Legend Of Rock-Climbing Gives Boost To Film Festival
The 20th anniversary of the Banff Festival of Mountain Films is on track to set a record for ticket sales, thanks in part to the headlining appearance of rock-climbing champion Lynn Hill.
After dominating the Women’s World Cup rock climbing events in the late ‘80s and early ‘90s, Hill won recognition as the world’s premier female rock jock.
But the climbing community’s eyes really bulged in 1993 when she made an astonishing no-aid ascent of “The Nose” route on El Capitan in Yosemite Valley, Calif. Hill, who once lived in California, resides in France. Her family lives in Hayden Lake, Idaho.
Hill’s video and slide presentation on her climbing career already is sold out. The presentation is scheduled to open the Alberta festival on Nov. 3 at the Banff Centre. Organizers are planning television simulcasts of the event in adjacent theaters so more visitors can see it.
Also sold out is the Nov. 4 festival presentation by Heinrich Harrer, international climber, author and tutor to the Dalai Lama.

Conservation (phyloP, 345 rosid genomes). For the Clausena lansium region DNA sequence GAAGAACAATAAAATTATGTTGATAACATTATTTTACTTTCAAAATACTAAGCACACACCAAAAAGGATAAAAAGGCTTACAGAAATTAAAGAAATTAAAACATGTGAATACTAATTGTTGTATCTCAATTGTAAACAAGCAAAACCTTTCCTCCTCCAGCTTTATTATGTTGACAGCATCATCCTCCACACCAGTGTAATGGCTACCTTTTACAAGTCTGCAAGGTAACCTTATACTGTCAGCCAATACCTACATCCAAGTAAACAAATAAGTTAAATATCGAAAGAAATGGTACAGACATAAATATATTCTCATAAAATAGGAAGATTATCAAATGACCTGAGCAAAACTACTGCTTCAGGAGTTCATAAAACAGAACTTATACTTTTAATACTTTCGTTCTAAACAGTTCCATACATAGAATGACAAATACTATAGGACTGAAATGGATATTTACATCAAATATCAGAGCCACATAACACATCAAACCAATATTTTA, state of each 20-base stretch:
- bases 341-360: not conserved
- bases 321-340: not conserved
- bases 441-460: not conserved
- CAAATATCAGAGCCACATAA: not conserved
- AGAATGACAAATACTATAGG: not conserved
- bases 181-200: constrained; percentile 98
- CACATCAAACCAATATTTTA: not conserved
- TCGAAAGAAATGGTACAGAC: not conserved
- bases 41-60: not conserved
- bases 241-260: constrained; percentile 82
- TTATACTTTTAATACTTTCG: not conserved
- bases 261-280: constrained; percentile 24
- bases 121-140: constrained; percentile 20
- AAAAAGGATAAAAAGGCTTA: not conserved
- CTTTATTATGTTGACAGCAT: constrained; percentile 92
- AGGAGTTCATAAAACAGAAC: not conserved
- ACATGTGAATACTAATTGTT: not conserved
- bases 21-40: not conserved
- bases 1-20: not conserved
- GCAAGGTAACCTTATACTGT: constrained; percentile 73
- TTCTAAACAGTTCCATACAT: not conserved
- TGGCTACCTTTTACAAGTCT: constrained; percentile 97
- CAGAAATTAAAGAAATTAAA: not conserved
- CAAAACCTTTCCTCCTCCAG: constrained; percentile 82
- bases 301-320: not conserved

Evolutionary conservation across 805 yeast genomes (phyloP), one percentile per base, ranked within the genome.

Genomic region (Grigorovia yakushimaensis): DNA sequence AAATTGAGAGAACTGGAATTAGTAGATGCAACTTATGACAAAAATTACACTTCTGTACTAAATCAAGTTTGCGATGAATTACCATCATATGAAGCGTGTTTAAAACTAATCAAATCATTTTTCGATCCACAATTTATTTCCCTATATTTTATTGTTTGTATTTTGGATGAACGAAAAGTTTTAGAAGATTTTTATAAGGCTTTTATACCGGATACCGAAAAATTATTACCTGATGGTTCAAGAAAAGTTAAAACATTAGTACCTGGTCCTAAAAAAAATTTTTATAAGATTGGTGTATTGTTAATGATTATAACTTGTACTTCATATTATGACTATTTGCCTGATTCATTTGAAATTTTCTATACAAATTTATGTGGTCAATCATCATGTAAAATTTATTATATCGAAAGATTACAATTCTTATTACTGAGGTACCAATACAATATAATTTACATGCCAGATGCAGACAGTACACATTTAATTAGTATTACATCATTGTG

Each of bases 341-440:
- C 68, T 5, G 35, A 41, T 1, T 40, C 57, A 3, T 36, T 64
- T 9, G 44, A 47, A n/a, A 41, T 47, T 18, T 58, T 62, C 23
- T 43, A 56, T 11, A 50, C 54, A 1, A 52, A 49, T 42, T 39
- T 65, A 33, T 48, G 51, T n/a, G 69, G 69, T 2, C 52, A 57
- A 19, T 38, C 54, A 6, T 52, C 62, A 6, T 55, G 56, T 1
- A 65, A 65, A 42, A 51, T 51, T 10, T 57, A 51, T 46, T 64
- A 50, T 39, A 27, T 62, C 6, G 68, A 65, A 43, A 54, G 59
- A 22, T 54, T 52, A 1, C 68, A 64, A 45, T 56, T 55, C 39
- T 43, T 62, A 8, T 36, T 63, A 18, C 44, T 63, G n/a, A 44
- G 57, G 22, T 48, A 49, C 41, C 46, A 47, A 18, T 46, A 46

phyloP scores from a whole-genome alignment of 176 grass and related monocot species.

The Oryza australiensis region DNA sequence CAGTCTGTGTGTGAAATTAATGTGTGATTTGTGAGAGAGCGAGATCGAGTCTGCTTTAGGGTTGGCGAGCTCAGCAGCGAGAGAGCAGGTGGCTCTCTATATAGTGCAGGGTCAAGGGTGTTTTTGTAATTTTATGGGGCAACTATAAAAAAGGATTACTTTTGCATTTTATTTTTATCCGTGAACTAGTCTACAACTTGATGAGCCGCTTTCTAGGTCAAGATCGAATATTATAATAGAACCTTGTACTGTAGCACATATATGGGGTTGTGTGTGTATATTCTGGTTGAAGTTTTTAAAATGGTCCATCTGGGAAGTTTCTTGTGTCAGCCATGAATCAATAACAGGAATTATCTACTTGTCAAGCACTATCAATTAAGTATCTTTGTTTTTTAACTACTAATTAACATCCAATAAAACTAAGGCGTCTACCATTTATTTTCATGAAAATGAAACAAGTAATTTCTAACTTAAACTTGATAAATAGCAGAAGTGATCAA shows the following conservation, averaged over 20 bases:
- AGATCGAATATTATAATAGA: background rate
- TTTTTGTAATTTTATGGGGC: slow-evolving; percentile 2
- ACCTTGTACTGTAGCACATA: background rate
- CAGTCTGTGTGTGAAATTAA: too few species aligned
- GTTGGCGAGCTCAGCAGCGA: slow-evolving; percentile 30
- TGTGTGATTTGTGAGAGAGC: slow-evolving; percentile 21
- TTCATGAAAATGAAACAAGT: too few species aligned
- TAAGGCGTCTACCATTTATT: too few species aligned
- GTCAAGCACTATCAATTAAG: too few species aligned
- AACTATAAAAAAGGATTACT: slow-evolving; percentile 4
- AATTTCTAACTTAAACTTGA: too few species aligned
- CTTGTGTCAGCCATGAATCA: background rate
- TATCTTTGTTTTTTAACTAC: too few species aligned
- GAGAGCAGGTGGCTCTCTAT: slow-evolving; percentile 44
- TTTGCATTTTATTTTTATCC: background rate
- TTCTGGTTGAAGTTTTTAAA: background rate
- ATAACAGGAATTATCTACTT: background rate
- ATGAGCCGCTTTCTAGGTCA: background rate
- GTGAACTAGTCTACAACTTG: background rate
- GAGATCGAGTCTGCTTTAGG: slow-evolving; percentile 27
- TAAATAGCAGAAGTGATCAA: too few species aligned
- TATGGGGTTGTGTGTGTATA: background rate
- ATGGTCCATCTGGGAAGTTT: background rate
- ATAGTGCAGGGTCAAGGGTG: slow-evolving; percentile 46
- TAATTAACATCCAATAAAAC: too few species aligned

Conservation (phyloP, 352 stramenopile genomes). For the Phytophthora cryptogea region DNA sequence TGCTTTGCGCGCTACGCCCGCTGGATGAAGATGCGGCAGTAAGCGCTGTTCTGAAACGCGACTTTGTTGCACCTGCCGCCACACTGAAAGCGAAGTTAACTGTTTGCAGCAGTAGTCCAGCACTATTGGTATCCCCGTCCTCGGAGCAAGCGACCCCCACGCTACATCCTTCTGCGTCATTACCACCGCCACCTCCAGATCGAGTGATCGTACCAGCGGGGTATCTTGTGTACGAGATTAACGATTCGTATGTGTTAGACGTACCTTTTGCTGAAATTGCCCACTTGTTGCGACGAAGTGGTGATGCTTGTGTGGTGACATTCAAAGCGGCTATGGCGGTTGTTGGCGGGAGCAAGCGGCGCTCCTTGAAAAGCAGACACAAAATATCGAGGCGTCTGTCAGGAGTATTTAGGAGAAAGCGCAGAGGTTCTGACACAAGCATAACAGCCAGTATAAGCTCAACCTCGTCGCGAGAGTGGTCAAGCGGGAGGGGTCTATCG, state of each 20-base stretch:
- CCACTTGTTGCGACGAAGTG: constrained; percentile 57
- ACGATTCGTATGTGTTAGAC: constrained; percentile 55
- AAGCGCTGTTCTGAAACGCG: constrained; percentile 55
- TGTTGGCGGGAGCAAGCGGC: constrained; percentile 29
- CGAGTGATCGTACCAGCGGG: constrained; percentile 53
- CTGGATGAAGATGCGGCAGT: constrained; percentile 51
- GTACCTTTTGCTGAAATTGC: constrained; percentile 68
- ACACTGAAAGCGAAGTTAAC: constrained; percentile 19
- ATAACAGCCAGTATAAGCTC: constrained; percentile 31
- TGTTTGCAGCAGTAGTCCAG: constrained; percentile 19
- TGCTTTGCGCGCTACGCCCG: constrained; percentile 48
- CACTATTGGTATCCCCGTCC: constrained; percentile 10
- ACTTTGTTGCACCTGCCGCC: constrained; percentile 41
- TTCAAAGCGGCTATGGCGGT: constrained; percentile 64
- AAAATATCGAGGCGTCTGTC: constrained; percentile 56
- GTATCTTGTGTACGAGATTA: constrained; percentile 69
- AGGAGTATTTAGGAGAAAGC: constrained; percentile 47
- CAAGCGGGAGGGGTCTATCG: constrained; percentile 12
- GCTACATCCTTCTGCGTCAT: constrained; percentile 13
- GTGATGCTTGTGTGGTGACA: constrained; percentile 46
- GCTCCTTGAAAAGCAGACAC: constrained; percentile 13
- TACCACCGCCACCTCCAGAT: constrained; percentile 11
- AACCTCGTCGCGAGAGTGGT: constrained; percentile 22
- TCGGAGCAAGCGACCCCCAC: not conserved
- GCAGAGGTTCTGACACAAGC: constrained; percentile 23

“This level of interest has been experienced only once before, in 1994, with guest speaker Sir Edmund Hillary,” said festival spokeswoman Becky Scott.
Tickets are still available for daytime screenings of festival films on outdoor pursuits as well as the “Best of 20 Years” film program. Information: (800) 298-1229.
Dave Ortmann, Idaho Fish and Game Department regional manager in Coeur d’Alene, retired recently after 32 years with the agency.
Ortmann began his career as a fisheries biologist and was the Panhandle’s regional fisheries manager from 1969 to 1973. Following several other assignments in Boise and Salmon, he returned to Coeur d’Alene as the regional manager in 1987.
Although steelhead fisheries are in a crisis throughout the Pacific Northwest, Ortmann recalled that some people were ready to give up on the fisheries during similar crises in the 1970s.
“We persisted,” he said, “and brought steelhead back to record proportions.”
Accomplishments under his supervision in the Panhandle include healthy elk herds, a recovering kokanee fishery in Lake Coeur d’Alene and the possibility of a breakthrough in water-level management that could boost kokanee in Lake Pend Oreille.
He emphasized that none of the improvements to wildlife could be accomplished without his field personnel.
“They know how to do it,” he said. “We just need to give them our support.”
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